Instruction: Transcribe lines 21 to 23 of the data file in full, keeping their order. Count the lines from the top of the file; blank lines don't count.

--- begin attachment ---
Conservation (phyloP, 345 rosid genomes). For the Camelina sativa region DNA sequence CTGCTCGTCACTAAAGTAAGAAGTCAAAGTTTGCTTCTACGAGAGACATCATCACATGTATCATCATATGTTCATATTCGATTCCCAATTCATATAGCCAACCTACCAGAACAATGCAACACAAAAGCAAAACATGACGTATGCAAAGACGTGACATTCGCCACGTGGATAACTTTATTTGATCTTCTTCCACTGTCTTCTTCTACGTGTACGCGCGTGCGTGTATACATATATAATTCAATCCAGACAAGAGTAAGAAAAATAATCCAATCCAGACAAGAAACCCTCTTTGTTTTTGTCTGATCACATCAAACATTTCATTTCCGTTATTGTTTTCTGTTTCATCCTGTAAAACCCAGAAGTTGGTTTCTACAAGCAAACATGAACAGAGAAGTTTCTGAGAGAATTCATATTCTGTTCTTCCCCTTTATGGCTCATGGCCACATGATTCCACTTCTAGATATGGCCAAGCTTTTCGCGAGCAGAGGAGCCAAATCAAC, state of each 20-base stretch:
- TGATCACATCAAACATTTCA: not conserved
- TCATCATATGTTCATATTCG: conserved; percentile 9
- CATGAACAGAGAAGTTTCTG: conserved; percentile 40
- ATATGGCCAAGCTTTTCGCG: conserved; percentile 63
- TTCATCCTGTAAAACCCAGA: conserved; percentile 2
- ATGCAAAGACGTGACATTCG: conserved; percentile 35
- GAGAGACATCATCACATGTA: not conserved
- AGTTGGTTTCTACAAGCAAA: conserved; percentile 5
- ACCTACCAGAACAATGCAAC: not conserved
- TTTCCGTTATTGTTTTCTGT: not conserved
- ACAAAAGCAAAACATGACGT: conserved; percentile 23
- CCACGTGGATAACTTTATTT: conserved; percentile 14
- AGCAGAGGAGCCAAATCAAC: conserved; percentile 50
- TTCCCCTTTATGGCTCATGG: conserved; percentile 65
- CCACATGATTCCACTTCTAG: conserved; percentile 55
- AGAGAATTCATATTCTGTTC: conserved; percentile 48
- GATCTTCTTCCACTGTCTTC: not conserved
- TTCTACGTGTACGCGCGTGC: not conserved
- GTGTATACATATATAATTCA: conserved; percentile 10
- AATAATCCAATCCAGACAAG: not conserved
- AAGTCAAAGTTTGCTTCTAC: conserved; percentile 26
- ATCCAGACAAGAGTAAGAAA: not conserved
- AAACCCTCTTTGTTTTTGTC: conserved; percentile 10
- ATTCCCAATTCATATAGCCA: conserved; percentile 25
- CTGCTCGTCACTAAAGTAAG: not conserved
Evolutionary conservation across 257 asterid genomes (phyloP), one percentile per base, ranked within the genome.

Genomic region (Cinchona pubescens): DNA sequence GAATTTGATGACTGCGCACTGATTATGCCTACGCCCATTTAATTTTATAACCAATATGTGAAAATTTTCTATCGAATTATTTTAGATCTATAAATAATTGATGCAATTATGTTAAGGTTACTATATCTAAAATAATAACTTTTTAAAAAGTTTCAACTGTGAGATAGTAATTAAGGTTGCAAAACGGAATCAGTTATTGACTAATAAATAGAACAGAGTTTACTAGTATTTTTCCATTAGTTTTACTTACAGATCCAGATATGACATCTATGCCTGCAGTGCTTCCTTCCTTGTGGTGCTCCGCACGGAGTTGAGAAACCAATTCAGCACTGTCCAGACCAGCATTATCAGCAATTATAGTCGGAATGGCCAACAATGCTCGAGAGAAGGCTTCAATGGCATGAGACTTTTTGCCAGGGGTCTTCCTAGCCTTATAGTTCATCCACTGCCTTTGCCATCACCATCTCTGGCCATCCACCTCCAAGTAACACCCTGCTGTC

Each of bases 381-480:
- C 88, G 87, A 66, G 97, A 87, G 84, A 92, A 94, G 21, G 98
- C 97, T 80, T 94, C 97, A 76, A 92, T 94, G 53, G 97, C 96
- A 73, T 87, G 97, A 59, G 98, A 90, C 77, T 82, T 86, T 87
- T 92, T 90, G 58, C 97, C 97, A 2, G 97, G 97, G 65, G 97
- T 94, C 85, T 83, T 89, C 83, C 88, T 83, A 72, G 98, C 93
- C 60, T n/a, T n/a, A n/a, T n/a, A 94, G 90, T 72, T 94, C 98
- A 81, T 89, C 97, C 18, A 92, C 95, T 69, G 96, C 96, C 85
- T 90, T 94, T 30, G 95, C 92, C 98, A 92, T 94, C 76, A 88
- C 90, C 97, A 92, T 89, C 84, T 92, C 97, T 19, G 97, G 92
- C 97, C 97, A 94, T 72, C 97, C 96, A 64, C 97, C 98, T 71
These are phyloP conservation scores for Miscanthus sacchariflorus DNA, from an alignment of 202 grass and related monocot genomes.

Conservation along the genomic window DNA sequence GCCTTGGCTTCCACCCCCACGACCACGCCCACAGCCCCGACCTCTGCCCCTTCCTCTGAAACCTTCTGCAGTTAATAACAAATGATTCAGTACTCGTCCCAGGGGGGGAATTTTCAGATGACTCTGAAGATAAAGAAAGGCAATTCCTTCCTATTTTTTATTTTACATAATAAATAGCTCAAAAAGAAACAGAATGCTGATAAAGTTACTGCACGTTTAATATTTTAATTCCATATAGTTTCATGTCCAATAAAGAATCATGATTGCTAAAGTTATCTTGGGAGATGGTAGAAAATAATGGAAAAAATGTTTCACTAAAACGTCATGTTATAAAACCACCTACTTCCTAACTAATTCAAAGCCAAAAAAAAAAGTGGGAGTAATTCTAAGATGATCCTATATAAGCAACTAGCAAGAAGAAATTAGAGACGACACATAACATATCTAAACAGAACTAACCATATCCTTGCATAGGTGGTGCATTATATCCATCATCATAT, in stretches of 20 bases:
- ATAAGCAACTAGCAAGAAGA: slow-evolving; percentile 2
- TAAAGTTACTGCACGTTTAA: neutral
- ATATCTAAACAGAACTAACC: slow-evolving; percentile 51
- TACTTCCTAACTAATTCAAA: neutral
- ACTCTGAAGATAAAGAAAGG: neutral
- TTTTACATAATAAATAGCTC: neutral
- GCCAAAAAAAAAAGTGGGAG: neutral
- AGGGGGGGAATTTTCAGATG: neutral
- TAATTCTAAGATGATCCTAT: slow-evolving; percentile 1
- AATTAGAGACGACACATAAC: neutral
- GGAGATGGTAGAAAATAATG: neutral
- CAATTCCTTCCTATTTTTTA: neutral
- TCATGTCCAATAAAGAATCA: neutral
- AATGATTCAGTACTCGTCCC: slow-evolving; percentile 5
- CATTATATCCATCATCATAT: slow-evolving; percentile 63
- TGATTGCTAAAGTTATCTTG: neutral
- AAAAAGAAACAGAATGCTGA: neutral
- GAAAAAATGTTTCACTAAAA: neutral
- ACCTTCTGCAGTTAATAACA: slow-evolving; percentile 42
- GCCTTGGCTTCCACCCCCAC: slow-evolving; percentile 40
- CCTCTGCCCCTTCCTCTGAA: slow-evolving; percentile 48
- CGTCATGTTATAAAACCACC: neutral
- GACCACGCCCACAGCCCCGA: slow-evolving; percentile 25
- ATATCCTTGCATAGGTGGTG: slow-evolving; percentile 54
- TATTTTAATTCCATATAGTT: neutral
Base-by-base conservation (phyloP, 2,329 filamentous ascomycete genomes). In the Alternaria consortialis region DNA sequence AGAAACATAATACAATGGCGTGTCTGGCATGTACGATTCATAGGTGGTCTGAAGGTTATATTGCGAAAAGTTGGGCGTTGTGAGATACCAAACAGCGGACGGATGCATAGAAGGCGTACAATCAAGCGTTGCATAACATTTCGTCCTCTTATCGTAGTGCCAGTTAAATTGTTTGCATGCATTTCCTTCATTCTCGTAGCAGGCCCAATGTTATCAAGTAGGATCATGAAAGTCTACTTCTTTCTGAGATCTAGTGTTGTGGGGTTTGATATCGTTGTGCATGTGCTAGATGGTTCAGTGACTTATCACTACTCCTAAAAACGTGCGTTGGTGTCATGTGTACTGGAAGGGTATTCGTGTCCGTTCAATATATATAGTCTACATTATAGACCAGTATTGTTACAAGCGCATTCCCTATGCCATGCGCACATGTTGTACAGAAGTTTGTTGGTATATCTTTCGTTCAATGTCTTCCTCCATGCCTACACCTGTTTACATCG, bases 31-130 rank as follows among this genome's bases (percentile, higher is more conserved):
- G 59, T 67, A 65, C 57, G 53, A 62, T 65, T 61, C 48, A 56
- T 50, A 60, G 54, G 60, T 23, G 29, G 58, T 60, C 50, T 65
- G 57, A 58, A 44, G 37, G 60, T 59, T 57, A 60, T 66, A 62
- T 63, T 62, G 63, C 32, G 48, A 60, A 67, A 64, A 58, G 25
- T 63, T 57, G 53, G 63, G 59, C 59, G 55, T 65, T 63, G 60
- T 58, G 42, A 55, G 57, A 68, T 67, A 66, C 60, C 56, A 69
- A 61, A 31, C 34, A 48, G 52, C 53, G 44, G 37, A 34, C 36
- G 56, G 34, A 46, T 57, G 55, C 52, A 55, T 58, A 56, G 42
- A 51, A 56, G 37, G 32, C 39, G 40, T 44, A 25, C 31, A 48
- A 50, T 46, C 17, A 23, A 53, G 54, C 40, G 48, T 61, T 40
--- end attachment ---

- AATAATCCAATCCAGACAAG: not conserved
- AAGTCAAAGTTTGCTTCTAC: conserved; percentile 26
- ATCCAGACAAGAGTAAGAAA: not conserved